Thanksgiving has been my favorite holiday for decades. Without the burden that can come with other more religiously-connected holidays, I’ve seen it as an opportunity to gather with friends and family of choice to give thanks for the good things in life.
This November, though, I’m finding the concept of “giving thanks” a difficult one.
Those of us who live along the eastern coastline have struggled to recover from the aftermath of last month’s hurricane. In New York City, NYCOFI’s Brooklyn office was unscathed, as were our staff and board. But we have been witness to the devastation that has occurred along the shore of Brooklyn and Long Island, and across the river in Staten Island.
New York Communities for Change (NYCC), our sister organization, experienced its own heartbreak when Jessie Streich-Kest, the daughter of NYCC’s Executive Director Jon Kest, was killed by a falling tree during the storm.
NYCC did not allow itself to be thwarted by the storm or the grief. The work they’ve been doing is nothing short of miraculous.
Leading up to the storm, NYCC organizers reached out to their members and community residents through Facebook and website posts, phone calls, and e-mails in order to keep them updated on evacuation orders, locations of shelters, and the impact on mass transit. Organizers stayed in touch throughout the storm, and then re-opened the office as soon as the hurricane subsided and travel became possible.
On November 1st, they sent out requests for volunteers and donations of food and supplies and stationed organizers in the hardest-hit areas.
Suddenly, the conference room shared by NYCC and NYCOFI was piled full of canned goods, clothing, diapers, and other necessities; being emptied as items were distributed, and then filled up again. The logistics alone were commendable.
NYCC mobilized both online and in low-income communities, first ensuring the collection and delivery of food and other items to serve basic needs, and then organizing residents for the longer and harder task of monitoring the implementation of local, state, and federal housing assistance programs. They anticipate that more than 10,000 displaced families will need housing, and are reaching out to them to connect them to safe and affordable housing.
In the meantime they’ve been going – literally – door-to-door to assess the needs of the residents, and then bring resources to where they’ve been most needed. Astonishingly, teams of NYCC canvassers were doing needs assessment before FEMA was even on the ground, and the Red Cross actually contacted them to determine where to direct resources! With the help of more than 500 volunteers they’ve distributed hundreds of truckloads of food and supplies to residents living without power and access to basic services. On their website, they posted links to resources for providing help with property damage and finding food and water distribution sites. NYCC staff has been driven – some of them working six or seven days a week – to get all of this accomplished.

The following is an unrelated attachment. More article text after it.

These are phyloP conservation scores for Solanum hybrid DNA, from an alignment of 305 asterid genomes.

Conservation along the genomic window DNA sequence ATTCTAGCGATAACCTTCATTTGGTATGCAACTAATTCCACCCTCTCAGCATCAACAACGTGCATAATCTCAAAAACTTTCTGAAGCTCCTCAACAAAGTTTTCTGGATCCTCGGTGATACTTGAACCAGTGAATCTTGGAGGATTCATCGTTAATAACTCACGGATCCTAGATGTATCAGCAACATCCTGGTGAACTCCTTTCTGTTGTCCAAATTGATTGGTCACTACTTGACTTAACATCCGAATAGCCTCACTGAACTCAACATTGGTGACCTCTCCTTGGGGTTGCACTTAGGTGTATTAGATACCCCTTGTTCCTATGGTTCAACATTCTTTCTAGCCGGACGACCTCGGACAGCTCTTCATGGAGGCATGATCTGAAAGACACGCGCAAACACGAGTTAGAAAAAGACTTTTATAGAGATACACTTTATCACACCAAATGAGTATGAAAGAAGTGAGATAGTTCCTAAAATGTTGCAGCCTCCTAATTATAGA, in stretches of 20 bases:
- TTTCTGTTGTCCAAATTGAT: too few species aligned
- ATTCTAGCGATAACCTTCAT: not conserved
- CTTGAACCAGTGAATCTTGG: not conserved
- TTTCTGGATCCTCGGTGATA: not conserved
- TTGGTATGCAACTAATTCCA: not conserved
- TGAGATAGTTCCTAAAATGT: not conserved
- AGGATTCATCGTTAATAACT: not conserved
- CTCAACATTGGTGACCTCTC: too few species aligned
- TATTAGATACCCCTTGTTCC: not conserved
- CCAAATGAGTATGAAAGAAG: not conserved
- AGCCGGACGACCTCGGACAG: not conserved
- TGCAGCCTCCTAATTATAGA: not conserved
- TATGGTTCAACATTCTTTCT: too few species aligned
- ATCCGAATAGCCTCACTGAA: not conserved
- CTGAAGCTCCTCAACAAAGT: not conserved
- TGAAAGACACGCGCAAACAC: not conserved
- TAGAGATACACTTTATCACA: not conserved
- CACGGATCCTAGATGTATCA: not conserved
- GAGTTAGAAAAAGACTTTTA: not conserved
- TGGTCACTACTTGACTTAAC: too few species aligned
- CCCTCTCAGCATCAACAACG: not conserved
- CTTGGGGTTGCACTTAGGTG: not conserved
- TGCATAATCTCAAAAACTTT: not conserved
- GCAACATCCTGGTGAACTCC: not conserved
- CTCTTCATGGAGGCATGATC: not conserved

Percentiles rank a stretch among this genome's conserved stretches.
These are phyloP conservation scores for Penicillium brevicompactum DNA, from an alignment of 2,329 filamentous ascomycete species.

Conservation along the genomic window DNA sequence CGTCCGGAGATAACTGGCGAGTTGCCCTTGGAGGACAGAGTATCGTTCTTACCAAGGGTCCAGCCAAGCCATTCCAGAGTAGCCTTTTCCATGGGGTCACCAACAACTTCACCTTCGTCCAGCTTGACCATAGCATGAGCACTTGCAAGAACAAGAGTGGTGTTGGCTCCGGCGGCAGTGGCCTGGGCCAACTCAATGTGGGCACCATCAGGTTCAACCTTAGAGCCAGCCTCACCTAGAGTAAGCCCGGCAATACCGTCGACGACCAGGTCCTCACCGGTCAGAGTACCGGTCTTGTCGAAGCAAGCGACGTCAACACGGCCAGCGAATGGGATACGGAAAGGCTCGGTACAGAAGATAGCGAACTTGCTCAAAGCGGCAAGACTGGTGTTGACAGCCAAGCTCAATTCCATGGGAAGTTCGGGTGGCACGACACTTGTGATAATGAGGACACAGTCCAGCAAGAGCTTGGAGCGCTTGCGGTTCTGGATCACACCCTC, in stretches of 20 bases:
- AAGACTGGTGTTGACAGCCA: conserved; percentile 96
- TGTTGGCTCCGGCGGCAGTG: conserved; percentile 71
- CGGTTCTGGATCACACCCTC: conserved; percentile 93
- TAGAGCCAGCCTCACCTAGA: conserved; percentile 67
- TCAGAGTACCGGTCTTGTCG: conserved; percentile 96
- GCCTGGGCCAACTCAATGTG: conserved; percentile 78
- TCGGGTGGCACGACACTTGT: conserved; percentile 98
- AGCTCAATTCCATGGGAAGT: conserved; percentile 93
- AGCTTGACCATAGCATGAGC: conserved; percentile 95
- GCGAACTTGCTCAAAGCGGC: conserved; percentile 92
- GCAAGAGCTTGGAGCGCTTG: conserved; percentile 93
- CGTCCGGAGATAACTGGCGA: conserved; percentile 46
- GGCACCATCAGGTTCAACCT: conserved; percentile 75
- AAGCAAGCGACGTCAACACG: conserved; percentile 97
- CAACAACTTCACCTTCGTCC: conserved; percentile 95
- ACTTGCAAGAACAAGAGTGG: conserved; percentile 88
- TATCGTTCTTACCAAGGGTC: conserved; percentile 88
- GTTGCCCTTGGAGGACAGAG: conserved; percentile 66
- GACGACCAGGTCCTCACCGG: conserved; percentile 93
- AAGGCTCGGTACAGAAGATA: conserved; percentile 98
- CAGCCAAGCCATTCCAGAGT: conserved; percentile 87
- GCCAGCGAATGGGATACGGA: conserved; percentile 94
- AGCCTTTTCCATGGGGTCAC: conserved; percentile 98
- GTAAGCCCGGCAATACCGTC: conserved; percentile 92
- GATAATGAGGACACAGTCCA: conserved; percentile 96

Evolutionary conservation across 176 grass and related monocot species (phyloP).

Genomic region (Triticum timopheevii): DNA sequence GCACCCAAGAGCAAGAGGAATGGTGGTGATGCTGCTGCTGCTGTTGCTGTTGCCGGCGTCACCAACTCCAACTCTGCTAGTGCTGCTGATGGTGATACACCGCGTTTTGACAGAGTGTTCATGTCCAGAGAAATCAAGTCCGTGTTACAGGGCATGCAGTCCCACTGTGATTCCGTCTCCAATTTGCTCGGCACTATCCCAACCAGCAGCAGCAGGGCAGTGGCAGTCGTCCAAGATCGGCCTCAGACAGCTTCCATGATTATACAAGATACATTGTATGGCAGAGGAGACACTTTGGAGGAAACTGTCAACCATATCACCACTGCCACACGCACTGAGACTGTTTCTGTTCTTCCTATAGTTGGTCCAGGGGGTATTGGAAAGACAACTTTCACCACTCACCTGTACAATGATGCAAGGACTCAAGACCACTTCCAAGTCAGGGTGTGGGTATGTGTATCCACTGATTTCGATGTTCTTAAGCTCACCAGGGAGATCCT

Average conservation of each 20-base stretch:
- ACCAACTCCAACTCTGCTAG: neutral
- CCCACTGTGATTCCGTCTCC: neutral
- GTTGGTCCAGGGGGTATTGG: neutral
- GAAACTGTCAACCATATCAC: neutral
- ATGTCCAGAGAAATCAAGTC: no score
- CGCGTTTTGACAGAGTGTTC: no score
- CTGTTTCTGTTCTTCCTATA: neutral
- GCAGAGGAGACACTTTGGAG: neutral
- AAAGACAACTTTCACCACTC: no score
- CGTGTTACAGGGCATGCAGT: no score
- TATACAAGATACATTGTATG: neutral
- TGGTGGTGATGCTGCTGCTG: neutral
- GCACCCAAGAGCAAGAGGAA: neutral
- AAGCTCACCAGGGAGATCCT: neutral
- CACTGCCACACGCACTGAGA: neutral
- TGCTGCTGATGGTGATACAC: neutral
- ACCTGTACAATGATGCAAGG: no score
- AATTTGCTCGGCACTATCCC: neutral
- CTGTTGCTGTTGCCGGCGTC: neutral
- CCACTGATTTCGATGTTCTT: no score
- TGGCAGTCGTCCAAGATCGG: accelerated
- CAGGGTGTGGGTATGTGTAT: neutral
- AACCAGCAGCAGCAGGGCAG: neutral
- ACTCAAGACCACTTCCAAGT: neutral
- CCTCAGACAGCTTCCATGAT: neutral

Equally remarkable, NYCC was also active in Get Out the Vote efforts, providing information about new polling sites and procedures.
Now, in partnership with MHANY Management, NYCC is helping residents and homeowners apply for relief from FEMA and other governmental agencies, as well as organizing for longer-term rebuilding.
Of course, the relief and rebuilding effort will take months. Monitoring the activities of governmental agencies and private landlords will take even longer. But NYCC is in for the long term.
It’s easy to see that NYCC’s work is a tremendous example of community organizing at its best. Those of us impacted by the storm are thankful for the work that they have done not just the past three weeks, but for the past three years of their existence – and excited about their future possibilities.
Now we all have the chance to take a day. To stop for a few hours, take a breath and remember the things we have, and the things for which we should be thankful.